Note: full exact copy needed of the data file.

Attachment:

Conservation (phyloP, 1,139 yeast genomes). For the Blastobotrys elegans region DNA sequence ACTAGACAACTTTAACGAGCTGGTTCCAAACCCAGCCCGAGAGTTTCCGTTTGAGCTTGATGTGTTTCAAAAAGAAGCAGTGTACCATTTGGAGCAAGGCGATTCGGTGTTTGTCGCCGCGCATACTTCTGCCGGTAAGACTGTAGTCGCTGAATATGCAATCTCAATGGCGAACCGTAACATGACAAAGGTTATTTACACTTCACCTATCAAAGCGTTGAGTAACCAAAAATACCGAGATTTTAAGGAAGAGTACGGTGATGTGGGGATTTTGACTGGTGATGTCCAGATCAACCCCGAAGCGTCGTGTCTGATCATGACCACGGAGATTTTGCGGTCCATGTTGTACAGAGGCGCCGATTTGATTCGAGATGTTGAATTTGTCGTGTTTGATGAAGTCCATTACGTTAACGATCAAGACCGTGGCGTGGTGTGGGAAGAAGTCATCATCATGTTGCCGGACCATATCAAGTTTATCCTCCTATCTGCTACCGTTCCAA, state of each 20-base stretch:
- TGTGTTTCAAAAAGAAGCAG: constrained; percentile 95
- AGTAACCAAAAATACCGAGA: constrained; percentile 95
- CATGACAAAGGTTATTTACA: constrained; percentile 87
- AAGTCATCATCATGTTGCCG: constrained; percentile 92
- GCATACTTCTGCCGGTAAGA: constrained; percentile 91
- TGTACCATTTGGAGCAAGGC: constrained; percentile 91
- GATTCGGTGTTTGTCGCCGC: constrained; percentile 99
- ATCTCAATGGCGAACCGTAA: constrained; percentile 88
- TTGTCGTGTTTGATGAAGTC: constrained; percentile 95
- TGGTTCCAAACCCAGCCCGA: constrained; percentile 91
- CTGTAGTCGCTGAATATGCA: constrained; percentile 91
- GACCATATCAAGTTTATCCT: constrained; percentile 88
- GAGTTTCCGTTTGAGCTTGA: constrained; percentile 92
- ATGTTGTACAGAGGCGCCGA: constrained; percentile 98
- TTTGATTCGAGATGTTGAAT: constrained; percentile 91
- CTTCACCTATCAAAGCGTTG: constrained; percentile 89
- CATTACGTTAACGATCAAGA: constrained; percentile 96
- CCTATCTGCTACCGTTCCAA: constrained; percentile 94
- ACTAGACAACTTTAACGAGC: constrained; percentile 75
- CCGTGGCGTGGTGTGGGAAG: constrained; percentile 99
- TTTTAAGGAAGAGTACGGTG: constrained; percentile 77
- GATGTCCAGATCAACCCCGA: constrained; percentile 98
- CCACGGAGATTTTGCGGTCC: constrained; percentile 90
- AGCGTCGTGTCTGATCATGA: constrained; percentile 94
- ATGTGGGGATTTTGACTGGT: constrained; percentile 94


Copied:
Conservation (phyloP, 1,139 yeast genomes). For the Blastobotrys elegans region DNA sequence ACTAGACAACTTTAACGAGCTGGTTCCAAACCCAGCCCGAGAGTTTCCGTTTGAGCTTGATGTGTTTCAAAAAGAAGCAGTGTACCATTTGGAGCAAGGCGATTCGGTGTTTGTCGCCGCGCATACTTCTGCCGGTAAGACTGTAGTCGCTGAATATGCAATCTCAATGGCGAACCGTAACATGACAAAGGTTATTTACACTTCACCTATCAAAGCGTTGAGTAACCAAAAATACCGAGATTTTAAGGAAGAGTACGGTGATGTGGGGATTTTGACTGGTGATGTCCAGATCAACCCCGAAGCGTCGTGTCTGATCATGACCACGGAGATTTTGCGGTCCATGTTGTACAGAGGCGCCGATTTGATTCGAGATGTTGAATTTGTCGTGTTTGATGAAGTCCATTACGTTAACGATCAAGACCGTGGCGTGGTGTGGGAAGAAGTCATCATCATGTTGCCGGACCATATCAAGTTTATCCTCCTATCTGCTACCGTTCCAA, state of each 20-base stretch:
- TGTGTTTCAAAAAGAAGCAG: constrained; percentile 95
- AGTAACCAAAAATACCGAGA: constrained; percentile 95
- CATGACAAAGGTTATTTACA: constrained; percentile 87
- AAGTCATCATCATGTTGCCG: constrained; percentile 92
- GCATACTTCTGCCGGTAAGA: constrained; percentile 91
- TGTACCATTTGGAGCAAGGC: constrained; percentile 91
- GATTCGGTGTTTGTCGCCGC: constrained; percentile 99
- ATCTCAATGGCGAACCGTAA: constrained; percentile 88
- TTGTCGTGTTTGATGAAGTC: constrained; percentile 95
- TGGTTCCAAACCCAGCCCGA: constrained; percentile 91
- CTGTAGTCGCTGAATATGCA: constrained; percentile 91
- GACCATATCAAGTTTATCCT: constrained; percentile 88
- GAGTTTCCGTTTGAGCTTGA: constrained; percentile 92
- ATGTTGTACAGAGGCGCCGA: constrained; percentile 98
- TTTGATTCGAGATGTTGAAT: constrained; percentile 91
- CTTCACCTATCAAAGCGTTG: constrained; percentile 89
- CATTACGTTAACGATCAAGA: constrained; percentile 96
- CCTATCTGCTACCGTTCCAA: constrained; percentile 94
- ACTAGACAACTTTAACGAGC: constrained; percentile 75
- CCGTGGCGTGGTGTGGGAAG: constrained; percentile 99
- TTTTAAGGAAGAGTACGGTG: constrained; percentile 77
- GATGTCCAGATCAACCCCGA: constrained; percentile 98
- CCACGGAGATTTTGCGGTCC: constrained; percentile 90
- AGCGTCGTGTCTGATCATGA: constrained; percentile 94
- ATGTGGGGATTTTGACTGGT: constrained; percentile 94